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Three key lessons learned from day four of Royal Ascot

Golden Horde: another sprinting star for Clive Cox
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Cox and sprinting stars a perfect pairing

Clive Cox and sprinters is a match made in heaven, as is his enduring partnership with Adam Kirby.

All of the above was showcased once again in the Commonwealth Cup when Golden Horde won a Group 1 on his first race at three in fine style.

Plenty of trainers are a dab hand with speedy youngsters, but not all trainers have the skill, and one proven time and time again, to get young sprinters to progress with age.

Clive Cox knows how to develop a sprinter into a Group 1 star

Lethal Force and Harry Angel set a high standard to reach, but Golden Horde is well on the way to entering a scrap for the title of Cox's greatest sprinter.

Not impossible to win from far side

It has been an intriguing week on the straight track, with a general consensus that those berthed in stalls towards the stands' side were handed an advantage on the opening two days of the meeting, although any perceived draw bias did not play out in the same manner on day three, with Molatham and Onassis winning from low draws.

With the final day's bumper eight-race card featuring five sprints up the straight of more than six furlongs or less, it is important to look at events on the straight track on day four.

The Lir Jet won the Norfolk Stakes from stall one

Although three of the four winners were drawn in double figure stalls, including Commonwealth Cup winner Golden Horde, who ended up racing towards the stands' rail from stall ten, The Lir Jet burst out of stall one to win the Norfolk (followed by stall six and stall two), with the second and third in the Albany coming from stalls six and five.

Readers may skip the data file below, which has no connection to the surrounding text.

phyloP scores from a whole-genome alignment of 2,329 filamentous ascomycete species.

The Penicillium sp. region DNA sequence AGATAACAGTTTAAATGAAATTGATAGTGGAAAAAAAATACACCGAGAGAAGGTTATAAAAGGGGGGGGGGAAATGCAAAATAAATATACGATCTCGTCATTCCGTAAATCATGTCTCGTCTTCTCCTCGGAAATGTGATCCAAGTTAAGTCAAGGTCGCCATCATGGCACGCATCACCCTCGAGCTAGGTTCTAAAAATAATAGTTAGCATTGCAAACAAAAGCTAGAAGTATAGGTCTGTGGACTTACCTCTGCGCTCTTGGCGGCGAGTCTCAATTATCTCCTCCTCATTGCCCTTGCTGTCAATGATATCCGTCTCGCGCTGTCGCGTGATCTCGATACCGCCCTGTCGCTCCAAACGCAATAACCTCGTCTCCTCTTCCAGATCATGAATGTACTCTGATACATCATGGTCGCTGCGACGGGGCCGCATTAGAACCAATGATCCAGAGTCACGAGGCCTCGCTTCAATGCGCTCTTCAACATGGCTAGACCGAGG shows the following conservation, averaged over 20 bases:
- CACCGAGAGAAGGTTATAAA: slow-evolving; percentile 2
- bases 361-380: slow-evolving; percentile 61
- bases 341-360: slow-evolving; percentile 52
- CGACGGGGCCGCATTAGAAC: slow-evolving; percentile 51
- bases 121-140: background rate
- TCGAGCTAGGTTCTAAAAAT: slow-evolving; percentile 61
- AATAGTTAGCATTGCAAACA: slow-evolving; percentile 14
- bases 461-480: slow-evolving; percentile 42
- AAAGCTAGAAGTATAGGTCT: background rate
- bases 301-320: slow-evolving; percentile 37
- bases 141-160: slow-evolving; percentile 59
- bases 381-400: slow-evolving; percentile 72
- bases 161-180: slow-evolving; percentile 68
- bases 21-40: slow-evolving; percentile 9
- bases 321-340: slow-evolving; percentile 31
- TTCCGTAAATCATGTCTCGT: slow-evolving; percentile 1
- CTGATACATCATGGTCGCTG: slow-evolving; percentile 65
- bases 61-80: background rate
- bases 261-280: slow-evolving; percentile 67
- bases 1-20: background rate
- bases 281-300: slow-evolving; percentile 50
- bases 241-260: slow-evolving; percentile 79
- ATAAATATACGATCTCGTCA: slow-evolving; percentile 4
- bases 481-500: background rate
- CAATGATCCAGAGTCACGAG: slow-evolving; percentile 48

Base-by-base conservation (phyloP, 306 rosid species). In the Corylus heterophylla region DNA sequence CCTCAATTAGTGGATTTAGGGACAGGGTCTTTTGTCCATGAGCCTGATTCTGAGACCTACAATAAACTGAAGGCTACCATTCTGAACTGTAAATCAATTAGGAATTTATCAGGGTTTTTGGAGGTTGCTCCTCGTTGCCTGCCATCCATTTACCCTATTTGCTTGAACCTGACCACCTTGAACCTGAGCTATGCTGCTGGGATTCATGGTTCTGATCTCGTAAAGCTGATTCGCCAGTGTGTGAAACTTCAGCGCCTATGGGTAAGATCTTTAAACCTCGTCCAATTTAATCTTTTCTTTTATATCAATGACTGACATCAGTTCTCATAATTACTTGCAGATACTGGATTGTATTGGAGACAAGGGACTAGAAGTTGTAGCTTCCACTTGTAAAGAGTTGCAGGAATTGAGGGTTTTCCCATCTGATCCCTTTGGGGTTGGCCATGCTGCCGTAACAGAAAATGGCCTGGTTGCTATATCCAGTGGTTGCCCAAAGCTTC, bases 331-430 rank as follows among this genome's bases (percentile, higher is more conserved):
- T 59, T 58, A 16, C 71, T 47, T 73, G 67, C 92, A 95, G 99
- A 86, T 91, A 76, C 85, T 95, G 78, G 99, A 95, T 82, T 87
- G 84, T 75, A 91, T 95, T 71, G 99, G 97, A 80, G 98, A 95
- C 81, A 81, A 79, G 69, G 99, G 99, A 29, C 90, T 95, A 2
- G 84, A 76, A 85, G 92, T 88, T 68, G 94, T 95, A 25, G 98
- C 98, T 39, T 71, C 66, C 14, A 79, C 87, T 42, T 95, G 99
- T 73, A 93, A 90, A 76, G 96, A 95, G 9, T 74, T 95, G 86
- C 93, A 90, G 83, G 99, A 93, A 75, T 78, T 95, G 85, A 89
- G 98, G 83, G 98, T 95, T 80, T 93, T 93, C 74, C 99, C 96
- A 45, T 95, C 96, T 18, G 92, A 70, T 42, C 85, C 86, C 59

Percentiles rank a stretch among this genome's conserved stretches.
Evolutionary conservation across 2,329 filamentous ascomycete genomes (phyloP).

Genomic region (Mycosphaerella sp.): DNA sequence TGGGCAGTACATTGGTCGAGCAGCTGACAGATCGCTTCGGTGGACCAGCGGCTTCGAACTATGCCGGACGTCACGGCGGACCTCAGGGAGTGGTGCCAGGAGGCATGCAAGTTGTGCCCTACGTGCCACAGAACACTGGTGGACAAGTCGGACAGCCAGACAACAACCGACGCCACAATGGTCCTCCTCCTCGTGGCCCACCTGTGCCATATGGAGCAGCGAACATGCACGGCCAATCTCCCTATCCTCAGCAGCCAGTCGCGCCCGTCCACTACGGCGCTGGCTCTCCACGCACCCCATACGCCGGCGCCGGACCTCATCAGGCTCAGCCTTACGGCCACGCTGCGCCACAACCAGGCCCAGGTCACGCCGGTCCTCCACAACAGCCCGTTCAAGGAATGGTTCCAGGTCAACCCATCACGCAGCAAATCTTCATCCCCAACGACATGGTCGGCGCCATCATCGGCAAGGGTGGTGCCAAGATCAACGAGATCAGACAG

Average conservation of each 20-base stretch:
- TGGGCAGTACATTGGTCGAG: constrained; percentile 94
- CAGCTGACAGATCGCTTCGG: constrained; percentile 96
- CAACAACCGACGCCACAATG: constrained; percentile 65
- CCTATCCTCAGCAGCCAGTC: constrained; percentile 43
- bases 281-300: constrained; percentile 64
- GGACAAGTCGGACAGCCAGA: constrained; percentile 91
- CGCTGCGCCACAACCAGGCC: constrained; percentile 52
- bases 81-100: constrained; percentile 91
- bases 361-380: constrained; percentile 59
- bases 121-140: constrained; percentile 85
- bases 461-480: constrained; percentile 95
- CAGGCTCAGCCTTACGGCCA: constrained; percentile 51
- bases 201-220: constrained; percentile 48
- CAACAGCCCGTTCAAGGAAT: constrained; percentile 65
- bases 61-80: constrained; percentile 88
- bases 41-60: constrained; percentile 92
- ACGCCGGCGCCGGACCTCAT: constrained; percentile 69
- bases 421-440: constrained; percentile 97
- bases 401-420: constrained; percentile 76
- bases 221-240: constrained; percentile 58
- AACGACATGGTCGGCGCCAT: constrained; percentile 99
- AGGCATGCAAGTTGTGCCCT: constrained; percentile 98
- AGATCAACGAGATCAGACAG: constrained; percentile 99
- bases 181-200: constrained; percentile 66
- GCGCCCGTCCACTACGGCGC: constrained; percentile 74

Overall, the picture had a slightly more even look, so connections should perhaps not be completely disheartened if they are drawn low.

O'Brien comments telling about Santiago

Aidan O'Brien does not appear to have his strongest ever Derby team this year, despite Russian Emperor impressing in the Hampton Court Stakes this week.

It was therefore rather telling that, although not entirely ruling the Derby out, he largely kept the discussion of Santiago's future prospects to staying races, instead focusing on his potential for the Leger and as a Cup horse for next season.

The Queen's Vase to the St Leger is already a tried-and-tested route for O'Brien, with Kew Gardens (2018) and Leading Light (2013) winning both races for the Ballydoyle trainer. Few would bet against Santiago being able to join the pair down that familiar path.


Read more:

Golden success for Cox as Horde registers clean-sweep of royal sprints

Frankie Dettori rides 70th Royal Ascot winner as Fanny Logan swoops in Hardwicke

The Lir Jet swoops late to deny Wesley Ward's Golden Pal in Norfolk


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Not all trainers have the skill, and one proven time and time again, to get young sprinters to progress with age
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